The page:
AHRQ

On April 24 th , representatives from members of the Coalition for Health Funding gathered on Capitol Hill to visit with Members of Congress. As a member of CHF, Research!America participated in these informational visits with offices of freshman Congressmen and Senators. The theme of the day was ’€œhealth is everywhere,’€ and advocates sought to communicate the important role of health and research in the lives of Americans and in our economy. During the meetings, advocates spoke about how adequate funding for agencies like the Centers for Disease Control and Prevention, the National Institutes of Health, the Agency for Healthcare Research and Quality and others can help address soaring...
How much financial benefit do we reap from biomedical research? What are the economic gains that result from introduction of new medications, changes to personal health behavior or reworking the Medicare and Medicaid health systems? These and other questions were discussed at a recent Capitol Hill briefing on health economics research co-sponsored by Academy Health, Research!America and other organizations. In an era of skyrocketing medical costs, this type of research can provide vital information to policy makers and health care providers to reign in the costs of healthcare without compromising the quality of patient care. Health economics experts Mark McClellan, MD, PhD, of the Brookings...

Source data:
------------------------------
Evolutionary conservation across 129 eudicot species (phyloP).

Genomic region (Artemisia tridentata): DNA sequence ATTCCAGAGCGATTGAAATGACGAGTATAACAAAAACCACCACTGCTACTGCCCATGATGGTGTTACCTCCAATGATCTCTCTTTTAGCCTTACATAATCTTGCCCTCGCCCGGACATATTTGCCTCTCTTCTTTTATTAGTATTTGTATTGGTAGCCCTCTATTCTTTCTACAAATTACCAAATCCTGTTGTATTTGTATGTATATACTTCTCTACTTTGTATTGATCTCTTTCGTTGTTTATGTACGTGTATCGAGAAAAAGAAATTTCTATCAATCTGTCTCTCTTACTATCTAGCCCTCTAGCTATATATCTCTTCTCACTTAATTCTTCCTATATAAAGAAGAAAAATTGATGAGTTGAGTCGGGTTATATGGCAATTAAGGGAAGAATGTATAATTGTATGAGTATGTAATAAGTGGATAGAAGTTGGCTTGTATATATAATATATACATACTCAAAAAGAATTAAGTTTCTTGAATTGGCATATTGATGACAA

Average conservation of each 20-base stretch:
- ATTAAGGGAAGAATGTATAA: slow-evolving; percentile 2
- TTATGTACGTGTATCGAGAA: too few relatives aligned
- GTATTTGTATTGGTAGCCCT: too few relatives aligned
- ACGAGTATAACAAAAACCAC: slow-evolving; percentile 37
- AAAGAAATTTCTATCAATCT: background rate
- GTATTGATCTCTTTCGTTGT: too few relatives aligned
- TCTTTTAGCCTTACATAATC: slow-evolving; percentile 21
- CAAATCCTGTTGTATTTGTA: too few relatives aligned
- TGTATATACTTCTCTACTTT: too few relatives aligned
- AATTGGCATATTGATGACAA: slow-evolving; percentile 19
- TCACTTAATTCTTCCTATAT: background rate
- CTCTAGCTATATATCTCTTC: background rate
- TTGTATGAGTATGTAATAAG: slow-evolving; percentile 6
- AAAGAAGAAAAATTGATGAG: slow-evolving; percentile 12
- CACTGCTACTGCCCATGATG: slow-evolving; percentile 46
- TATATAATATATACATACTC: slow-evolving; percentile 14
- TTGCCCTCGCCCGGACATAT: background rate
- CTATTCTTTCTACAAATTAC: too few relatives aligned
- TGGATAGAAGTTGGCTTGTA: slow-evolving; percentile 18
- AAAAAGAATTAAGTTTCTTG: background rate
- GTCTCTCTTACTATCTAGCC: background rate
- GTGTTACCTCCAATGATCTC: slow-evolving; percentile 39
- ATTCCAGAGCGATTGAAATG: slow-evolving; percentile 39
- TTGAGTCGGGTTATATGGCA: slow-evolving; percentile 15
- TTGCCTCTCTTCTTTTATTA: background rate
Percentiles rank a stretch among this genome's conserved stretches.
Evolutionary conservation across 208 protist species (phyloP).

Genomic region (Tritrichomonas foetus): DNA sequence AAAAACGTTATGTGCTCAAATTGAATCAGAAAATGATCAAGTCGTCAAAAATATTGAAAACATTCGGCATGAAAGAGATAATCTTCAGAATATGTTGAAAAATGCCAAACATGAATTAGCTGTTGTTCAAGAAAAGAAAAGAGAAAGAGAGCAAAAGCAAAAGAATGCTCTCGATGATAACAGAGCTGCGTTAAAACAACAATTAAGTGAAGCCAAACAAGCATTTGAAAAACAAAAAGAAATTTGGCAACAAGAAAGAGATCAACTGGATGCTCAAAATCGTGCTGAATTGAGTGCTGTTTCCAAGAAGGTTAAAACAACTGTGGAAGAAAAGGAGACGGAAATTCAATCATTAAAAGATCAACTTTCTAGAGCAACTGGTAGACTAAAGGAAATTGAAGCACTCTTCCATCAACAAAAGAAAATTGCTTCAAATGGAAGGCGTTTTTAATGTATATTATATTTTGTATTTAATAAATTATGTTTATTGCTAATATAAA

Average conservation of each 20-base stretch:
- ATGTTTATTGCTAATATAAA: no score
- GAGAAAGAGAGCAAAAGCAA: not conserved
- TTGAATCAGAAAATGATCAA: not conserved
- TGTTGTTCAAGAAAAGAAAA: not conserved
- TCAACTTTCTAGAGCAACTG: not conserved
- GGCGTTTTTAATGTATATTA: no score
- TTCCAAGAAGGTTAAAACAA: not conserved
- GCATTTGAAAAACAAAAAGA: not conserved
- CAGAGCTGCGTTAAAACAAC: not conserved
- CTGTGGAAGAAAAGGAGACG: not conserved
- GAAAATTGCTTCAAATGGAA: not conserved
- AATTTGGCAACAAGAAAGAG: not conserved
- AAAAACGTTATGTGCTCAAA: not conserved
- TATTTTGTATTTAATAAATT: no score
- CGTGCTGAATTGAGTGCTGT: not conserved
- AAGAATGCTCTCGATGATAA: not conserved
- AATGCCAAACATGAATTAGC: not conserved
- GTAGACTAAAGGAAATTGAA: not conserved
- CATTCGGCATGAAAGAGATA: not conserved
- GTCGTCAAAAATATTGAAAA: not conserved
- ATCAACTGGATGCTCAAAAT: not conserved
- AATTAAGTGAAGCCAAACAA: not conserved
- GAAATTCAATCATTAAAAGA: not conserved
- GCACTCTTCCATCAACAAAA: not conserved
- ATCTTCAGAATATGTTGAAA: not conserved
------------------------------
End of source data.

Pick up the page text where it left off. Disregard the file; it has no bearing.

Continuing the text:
Dear Research Advocate, The President’€™s budget is out and it’€™s a mixed bag. First, the good news. NSF was given a significant funding boost, $593M over 2012 levels, NIH funding was increased by $470M, and AHRQ, via budget trade-offs, looks to have been boosted by $64M. The increases are from FY12 to FY14, since the President’s budget replaces sequestration in a different way than either Congressional body (see more below). The not so good news in the President’s budget is that other health research agencies did not fare well. The CDC budget was cut deeply, especially prevention programs. FDA was essentially flat -funded. And entitlement-reform may pose a challenge to innovation. The...